And Part Three 

    is coming in

   January 2023



  If you haven't read

Part One

in the Hanni Winter series then 

The Commandant's Daughter

is waiting...


 Berlin 1948, in a city under siege Hanni Winter hurries through the empty streets of  to photograph the charismatic Tony Miller, an American pilot risking his life to bring food and provisions to the starving people of the city. But her joy turns to ash as she sees the man standing behind him…

It’s been years since Hanni fled her terrible past, but seeing Reiner Foss now brings back harrowing memories of the man they called The Showman, and of Theresienstadt, the ghetto town he commanded. The last time she tried to expose her father, Hanni almost died, can she dare to try again? Or should she seize the chance she sees in Tony’s sparkling eyes to leave the horrors of the war behind?

Hanni is no longer the frightened child she was when the Nazis devastated her life. She vows to avenge every person who suffered at Reiner’s hands. But does her attraction to Tony leave her vulnerable? Can Hanni protect her loved ones from her past, or will the cost of fighting her demons ultimately prove more than she can pay?


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 Berlin 1948: while the shadows of one war still linger, another is threatening...


The Pilot's Girl - Part 2 of the Hanni Winter series - is out now & available on Kindle Unlimited or to buy, click here for details

Berlin 1948: while the shadows of one war still linger, another is threatening...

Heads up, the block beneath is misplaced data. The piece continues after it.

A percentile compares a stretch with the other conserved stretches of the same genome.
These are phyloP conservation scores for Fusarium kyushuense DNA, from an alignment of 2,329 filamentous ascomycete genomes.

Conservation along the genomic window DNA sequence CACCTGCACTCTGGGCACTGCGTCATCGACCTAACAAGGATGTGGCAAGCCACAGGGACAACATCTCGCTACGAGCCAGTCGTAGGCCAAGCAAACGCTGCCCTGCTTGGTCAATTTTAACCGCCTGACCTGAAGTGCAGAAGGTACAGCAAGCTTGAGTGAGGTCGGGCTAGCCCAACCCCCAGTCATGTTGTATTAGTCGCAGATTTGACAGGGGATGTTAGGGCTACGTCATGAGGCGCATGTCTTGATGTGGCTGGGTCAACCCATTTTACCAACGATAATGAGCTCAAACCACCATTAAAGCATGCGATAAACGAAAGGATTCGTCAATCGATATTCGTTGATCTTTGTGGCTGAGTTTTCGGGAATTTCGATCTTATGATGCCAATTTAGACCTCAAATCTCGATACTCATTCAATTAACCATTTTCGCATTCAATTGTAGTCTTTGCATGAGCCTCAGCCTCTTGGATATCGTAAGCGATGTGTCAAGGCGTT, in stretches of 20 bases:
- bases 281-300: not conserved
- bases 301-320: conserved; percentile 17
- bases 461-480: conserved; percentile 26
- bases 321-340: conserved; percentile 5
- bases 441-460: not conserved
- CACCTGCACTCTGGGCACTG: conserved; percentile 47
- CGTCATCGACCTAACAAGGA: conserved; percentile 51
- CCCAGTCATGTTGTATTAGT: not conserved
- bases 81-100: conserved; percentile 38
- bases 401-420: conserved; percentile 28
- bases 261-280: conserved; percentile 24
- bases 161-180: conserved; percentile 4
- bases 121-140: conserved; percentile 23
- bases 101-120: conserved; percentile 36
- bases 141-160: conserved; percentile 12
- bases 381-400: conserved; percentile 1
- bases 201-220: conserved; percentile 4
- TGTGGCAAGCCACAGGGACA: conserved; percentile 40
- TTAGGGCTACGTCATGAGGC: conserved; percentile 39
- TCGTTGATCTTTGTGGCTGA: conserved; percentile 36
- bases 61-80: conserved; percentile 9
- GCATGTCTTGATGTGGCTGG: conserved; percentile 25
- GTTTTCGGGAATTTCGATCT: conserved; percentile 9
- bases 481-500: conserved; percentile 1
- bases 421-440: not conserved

​The city is under siege, held hostage by the Russian blockade and a murderer with revenge, and Hanni, in his sights...

 The Berlin Blockade, 1948–9: the First Cold War Stand-Off

​​“History is written by the victors” is one of those phrases that is repeated so often it has turned into a cliché. To a writer interested in the Second World War and its aftermath from a German perspective, however, it can feel very apposite.

Too often our default is to view the Germany of this period through the filter of the horrors the Nazis inflicted. Instead, imagine for a moment what it must have been like to live in Berlin in 1948. The war had ended but its scars very vividly remained.

Post-war Germany was occupied by American, British, French and Russian forces – its one-time enemies now had full administrative control. In Berlin much of the housing remained uninhabitable. Two currencies were circulating – one in the western and another in the Soviet-run sectors – leaving wages often worthless and the black market flourishing.

To read the rest of this article written for Historia Magazine, click here